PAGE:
Celebrate National Sleep Awareness Month

Did you know March is National Sleep Awareness Month? Continue reading for helpful tips and insights from High School Counselor Latricia Watkins on how you can start prioritizing your sleep this month.
By Latricia Watkins, HS Counselor

Spring Break has come and gone, and I hope it was exactly what your family needed it to be. During March, our clocks have moved forward an hour, the sun is setting later, and spring has begun (even though the weather in Nashville feels otherwise).

As we journey towards the fourth quarter of the year, it seems the pace has not slowed down at all at 2000 Edgehill. March is recognized as National Sleep Awareness Month by the American School Counseling Association. As a result, I'm sharing a few resources with families focused on sleep awareness.

Quite a few of my recent conversations with students involved them telling me about the demands of their academic work loads, the after school events they participate in, and how tired they are. Reports of tiredness, feelings of anxiousness, and extreme daytime fatigue have been recurring themes. I'm shocked at some of the responses I receive whenever I ask students how much sleep they average each night. The average answer as of late is 5 to 6.5 hours.

Some people are under the impression that you need less sleep the older you get, but that is not the case. According to the National Sleep Foundation, teens ages 13-18 should average 8-10 hours of sleep each night. Harvard's Division of Sleep Medicine highlights that teens who engage in screen time at bedtime are likelier to experience sleep-related impairment. Mindless scrolling before bedtime on TikTok, Instagram, and Snapchat is not ideal for winding down before bedtime.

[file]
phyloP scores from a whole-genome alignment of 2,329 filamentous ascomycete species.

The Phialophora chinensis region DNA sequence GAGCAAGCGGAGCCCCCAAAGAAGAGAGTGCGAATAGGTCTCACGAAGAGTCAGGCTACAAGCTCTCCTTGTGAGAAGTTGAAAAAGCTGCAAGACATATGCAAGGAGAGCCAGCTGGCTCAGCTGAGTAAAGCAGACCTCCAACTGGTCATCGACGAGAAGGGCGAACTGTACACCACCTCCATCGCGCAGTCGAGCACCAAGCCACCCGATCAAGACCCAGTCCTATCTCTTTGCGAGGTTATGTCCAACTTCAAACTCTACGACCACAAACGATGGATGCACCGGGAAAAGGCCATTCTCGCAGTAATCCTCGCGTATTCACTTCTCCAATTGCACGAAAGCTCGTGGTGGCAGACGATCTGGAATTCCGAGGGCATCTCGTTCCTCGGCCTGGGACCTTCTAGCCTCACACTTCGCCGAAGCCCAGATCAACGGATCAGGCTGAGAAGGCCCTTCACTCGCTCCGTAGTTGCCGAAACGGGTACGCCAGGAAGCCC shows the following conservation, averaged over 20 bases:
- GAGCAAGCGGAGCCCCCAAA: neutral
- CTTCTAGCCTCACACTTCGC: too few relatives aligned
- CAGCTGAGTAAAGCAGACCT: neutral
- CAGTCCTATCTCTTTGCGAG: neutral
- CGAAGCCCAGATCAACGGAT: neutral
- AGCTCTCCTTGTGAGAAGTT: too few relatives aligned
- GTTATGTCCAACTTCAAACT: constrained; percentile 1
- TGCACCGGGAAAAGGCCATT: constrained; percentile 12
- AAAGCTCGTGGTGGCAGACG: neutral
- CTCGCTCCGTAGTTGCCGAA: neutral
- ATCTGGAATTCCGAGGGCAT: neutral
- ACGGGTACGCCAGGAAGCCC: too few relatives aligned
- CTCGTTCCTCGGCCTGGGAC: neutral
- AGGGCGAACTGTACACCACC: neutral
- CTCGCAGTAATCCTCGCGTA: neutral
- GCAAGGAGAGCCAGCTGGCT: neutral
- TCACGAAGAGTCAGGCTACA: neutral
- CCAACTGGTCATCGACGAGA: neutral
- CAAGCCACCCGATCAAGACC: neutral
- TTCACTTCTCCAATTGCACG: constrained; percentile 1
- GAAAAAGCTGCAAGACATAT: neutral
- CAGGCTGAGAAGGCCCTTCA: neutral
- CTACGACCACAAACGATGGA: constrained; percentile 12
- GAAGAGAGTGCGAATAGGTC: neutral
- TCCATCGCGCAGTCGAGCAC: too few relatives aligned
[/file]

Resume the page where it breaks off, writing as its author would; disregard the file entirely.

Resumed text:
If you consume coffee or energy drinks and struggle with getting adequate sleep, now may be the time to look at alternatives to improve sleep patterns. Later bedtimes and delayed wake-up times could also be signs that a student is struggling with getting adequate sleep. Without enough rest, teens are more likely to suffer from the cognitive, behavioral, and physical effects of sleep deprivation that could be detrimental to school performance.

If you or your student is experiencing difficulty developing a nighttime routine that promotes a good night's rest, you are not alone and help is available. I am happy to be a resource to you and your family, please do not hesitate to reach out. For those looking to dive deeper into this subject, I've included resources for you to review with helpful tips in hopes of achieving optimal sleep. 

Resources:
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